Tangentially related to knitting

There are some days when, despite having a blog devoted almost entirely to knitting, I come across something else that I can’t help but want to show off; like finding a cool thing and needing someone to run to and say “LOOK, I found this cool thing,” because finding it makes your day better.

Sometimes those things are fannish videos edited together from clips of Harry Potter films.

(Note: also includes clips from the most recent film).

I love fannish offerings like this that distill the original text into the very essence of what makes it great in the first place – in this case the friendship and inherent acts of everyday bravery that have grown these characters into not just admirable young people but admirable role models in general.

Stories like the Harry Potter series are powerful because you know that as you turn one page at a time or watch one scene after the next, there are millions of other people doing the same thing. And it makes me smile to know (and then have confirmation later), that the thousands (millions?) of knitters watching these films are parsing out all the beautiful knitted garments worn by the characters, and/or reverse-engineering patterns to make them. Heck, I’ve got my own hand-knitted Ravenclaw scarf as testament to that.

I don’t think it’s a surprise that knitters have started to gather around popular stories like this, and expressing their fan appreciation through their knitting. I like that the same thing can be said about knitting, if such a bold statement can be allowed – that knitting one stitch after the next means that you belong to a group of people who are doing the same thing, putting one stitch after another, possibly with a certain amount of bravery in a world that expects you to get your socks and sweaters from Wal-Mart, not through a laborious but knowledge-dependent and possibly community-building process of handcraft over a period of weeks and months.

Here’s to you, knitters – fannish and otherwise!


  1. wow. That’s one hundred kinds of awesome right there. I love how they adjusted the brightness/contrast to give it more visual continuity… thanks for sharing it! ๐Ÿ™‚

  2. I really loved this post, the comparison between both worlds. Thanks for sharing.

  3. christine m. east of toronto · ·

    i had a frisson of recognition when you mentioned noting all the handknits in the HP series. while mesmerized by the story, i spent large parts of HP7 creating a mental list of all the great knits the characters wore and even formulating plans to go see the movie again to absorb more detail in both the story and the knits! it’s great to “feel the connection” in the the things we love and know others love them too.

  4. Thanks Glenna – that was lovely! You always share the neatest things (remember it was through your blog that – much to my daughters’ chagrin – I learned about DJ Earworm lol). While I haven’t done any HP (yet!) my teen did receive “Bella’s Mittens” last year for Christmas.

  5. Love the video.

    Love the sentiment.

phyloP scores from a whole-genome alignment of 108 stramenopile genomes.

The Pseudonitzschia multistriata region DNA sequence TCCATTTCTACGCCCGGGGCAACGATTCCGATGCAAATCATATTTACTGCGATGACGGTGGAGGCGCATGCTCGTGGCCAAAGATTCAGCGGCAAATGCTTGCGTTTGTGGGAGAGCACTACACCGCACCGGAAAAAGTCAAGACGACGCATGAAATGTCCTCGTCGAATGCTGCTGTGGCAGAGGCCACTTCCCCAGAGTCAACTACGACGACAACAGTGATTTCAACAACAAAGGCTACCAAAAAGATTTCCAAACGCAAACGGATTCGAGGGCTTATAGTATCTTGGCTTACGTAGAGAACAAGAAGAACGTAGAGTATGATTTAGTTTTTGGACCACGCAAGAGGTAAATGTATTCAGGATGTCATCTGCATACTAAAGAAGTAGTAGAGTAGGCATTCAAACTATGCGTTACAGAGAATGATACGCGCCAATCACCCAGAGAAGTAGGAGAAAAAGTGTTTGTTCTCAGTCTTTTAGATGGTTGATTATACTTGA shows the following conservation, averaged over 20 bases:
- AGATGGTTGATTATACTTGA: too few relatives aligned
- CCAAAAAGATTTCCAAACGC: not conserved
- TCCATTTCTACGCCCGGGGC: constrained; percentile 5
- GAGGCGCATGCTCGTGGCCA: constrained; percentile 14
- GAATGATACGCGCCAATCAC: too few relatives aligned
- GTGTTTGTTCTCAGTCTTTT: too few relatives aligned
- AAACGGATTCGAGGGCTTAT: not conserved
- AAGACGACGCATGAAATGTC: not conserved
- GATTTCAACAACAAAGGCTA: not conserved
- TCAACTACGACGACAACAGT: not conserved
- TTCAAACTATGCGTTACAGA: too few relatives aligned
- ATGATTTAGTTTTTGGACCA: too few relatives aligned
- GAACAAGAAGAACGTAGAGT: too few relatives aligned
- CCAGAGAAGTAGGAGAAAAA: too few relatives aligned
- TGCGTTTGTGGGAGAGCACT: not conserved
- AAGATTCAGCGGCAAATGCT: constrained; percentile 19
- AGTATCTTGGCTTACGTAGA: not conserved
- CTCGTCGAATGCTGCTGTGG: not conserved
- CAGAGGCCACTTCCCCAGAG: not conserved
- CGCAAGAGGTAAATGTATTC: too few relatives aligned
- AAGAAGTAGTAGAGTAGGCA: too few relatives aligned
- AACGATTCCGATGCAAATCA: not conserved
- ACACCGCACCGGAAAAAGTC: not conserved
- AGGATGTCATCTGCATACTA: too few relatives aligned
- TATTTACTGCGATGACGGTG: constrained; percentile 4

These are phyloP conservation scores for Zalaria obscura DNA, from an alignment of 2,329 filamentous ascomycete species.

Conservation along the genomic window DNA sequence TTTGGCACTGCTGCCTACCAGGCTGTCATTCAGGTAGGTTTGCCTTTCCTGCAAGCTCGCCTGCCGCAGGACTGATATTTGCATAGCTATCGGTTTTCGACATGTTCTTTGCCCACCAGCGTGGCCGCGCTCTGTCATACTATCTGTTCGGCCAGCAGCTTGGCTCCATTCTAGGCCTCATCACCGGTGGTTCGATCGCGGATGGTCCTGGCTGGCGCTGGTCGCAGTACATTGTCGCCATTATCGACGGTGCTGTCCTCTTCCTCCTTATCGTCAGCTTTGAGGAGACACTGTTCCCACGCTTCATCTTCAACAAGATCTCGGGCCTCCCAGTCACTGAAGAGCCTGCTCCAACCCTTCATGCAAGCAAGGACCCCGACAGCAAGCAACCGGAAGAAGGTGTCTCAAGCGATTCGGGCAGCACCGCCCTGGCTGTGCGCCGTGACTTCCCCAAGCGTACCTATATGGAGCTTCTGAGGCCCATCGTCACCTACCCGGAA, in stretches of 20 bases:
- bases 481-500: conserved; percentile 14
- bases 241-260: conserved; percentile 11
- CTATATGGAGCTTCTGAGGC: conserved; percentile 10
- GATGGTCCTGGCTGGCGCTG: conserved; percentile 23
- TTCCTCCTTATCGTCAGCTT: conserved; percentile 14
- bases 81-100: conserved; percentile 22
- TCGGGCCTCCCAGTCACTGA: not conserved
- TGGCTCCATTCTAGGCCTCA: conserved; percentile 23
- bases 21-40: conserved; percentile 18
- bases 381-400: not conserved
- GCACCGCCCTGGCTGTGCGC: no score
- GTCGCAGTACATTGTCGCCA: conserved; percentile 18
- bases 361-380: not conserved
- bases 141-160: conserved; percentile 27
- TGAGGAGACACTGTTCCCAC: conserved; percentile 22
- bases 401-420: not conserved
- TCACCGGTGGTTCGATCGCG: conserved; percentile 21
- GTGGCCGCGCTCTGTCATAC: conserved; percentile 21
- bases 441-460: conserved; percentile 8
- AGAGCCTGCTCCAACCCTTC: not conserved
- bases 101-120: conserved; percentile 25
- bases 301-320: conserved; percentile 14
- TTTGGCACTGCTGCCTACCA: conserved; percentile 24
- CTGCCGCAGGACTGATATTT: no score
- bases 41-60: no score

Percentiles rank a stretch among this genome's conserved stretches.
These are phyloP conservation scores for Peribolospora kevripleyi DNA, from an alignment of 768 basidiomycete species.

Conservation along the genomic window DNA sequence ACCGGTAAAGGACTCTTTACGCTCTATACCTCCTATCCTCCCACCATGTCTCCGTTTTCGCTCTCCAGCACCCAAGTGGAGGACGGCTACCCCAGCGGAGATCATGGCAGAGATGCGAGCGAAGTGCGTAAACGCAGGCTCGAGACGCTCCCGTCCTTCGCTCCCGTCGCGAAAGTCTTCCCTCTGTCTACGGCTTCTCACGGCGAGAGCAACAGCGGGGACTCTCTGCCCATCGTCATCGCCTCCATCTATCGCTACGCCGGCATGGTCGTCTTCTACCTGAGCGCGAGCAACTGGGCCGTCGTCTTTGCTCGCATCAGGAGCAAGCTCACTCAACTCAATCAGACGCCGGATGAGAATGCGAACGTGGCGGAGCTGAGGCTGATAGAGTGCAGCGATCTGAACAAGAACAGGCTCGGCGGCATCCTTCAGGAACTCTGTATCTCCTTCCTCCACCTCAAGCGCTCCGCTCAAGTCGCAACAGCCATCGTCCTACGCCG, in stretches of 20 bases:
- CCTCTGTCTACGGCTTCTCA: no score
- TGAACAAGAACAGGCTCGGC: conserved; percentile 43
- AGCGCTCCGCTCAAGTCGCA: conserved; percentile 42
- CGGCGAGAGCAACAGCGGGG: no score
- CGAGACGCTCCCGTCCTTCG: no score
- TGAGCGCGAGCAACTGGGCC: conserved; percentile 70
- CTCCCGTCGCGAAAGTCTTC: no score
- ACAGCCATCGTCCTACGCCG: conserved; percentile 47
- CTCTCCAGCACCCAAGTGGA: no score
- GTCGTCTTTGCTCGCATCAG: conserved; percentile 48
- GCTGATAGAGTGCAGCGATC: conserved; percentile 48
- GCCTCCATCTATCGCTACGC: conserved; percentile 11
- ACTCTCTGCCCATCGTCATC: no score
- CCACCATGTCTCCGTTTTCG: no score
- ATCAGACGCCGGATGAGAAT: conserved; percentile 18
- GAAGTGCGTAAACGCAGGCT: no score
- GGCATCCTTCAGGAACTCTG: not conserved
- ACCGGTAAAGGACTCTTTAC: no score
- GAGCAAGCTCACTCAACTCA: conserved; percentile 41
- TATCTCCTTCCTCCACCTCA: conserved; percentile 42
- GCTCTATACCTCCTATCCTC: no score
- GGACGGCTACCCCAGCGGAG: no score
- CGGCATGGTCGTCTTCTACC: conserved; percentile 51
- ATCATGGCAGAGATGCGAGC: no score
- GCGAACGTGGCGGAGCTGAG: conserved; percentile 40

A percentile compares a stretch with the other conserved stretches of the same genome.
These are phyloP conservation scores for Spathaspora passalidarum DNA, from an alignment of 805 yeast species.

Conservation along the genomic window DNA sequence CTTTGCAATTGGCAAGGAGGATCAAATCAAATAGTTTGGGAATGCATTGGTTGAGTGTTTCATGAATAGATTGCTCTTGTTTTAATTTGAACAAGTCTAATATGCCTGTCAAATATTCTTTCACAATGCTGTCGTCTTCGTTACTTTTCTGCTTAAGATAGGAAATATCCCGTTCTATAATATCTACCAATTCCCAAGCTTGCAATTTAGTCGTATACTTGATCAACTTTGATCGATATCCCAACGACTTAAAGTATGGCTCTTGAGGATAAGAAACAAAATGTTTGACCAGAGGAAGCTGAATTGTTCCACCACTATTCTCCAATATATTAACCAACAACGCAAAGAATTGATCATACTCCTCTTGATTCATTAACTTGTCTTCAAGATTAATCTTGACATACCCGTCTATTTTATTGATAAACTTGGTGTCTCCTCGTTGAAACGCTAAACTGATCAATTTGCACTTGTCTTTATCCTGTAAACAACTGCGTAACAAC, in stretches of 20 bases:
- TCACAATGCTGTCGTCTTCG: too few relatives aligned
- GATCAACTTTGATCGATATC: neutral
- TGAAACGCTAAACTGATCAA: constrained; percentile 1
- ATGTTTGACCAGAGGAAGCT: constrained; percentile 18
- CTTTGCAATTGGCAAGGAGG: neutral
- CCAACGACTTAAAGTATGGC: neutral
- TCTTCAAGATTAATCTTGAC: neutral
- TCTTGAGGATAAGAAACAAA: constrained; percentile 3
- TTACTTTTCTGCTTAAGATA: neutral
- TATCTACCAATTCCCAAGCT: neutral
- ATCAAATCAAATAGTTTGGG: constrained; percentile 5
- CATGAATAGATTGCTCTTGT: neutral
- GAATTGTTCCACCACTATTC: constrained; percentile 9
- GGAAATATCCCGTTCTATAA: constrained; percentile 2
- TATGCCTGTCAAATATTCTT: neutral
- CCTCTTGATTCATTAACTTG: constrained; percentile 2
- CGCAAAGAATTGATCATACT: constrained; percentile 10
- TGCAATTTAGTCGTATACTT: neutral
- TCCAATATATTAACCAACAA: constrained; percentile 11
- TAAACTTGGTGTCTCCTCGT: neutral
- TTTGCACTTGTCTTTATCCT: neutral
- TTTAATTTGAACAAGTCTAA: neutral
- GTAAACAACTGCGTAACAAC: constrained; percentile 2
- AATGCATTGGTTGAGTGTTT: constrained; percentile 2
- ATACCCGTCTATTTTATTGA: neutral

6. That was marvelous. Although I have to admit it made me cry a bit – so much bittersweet about the stories and JK Rowling doesn’t pull many punches. Can’t wait/dreading the last movie. I too love Luna, and watching Neville turn into a hero is so satisfying.

  7. Oh, just remembered, about knitting and movies. Have you seen “Coraline”? Marvelous stop-motion animation (the REAL kind), and unbelievable minature hand-knit sweaters for the dolls. If you can rent the DVD, do so, and watch the “Making Of” feature. They don’t talk about the sweaters much, but a magazine article about the time it came out said they were knitted with incredibly fine needles to get the scale correct.

  8. Thanks Glenna!! I love this video with a passionate love and am forwarding the address to my daughter right now. As someone who grew up on Harry Potter and spent hours in line for the premiere midnight screening with all the other dressed-up nuts, I know she’ll love it.

  9. Dang! I’ve been at the wrong stage in life to be interested in HP… I’m afraid to watch your clip! Will I be hooked? I’ll take it up at knit nite to see if I’d appreciate the knitter’s connection.
    Thanks for sharing. I enjoy your writing!

  10. Oh, Ann in NJ, thanks for admitting you cried a little, too. I’d hate to be the only one!

  11. Thanks so much for sharing this. I’ll admit thinking about knitting patterns when watching DH1 for the first time – kept thinking to myself that I wanted to make Hermione’s gloves.

    … and I cried a wee bit too while watching that video. >.<

  12. Thanks so much for sharing this clip – made me teary. Sometimes it feels silly being so emotionally involved with fictional characters – I guess I just love how they embody so much of what is right about friends, and I don’t mean only Harry, Hermione and Ron – but all the others that they generously expanded their circle to include. And, I think the Weasley’s were dead lucky to get hand knit Christmas sweaters every year!

  13. Thank you. Your words are always inspirational. It will help me get through a DK scarf.

  14. That was beautifully said, Glenna — I’ve often tried to explain to people why knitting “makes sense” to me and failed every time. Now I’m just going to read that last paragraph to them. ๐Ÿ™‚

  15. atomicfunk07 · ·

    that was brilliant. i love it when famous people (you’re pretty famous to me!) turn out to be hp fans just like me!

  16. KnitterInPink · ·

    Ahhhh HP love. ๐Ÿ™‚ Wonderful stuff. Such well written books and beautiful movies. I do love ALL the knit-ware in the movies. The second they came out I had dozens of requests for scarves. Haha.

    Wonderful post!

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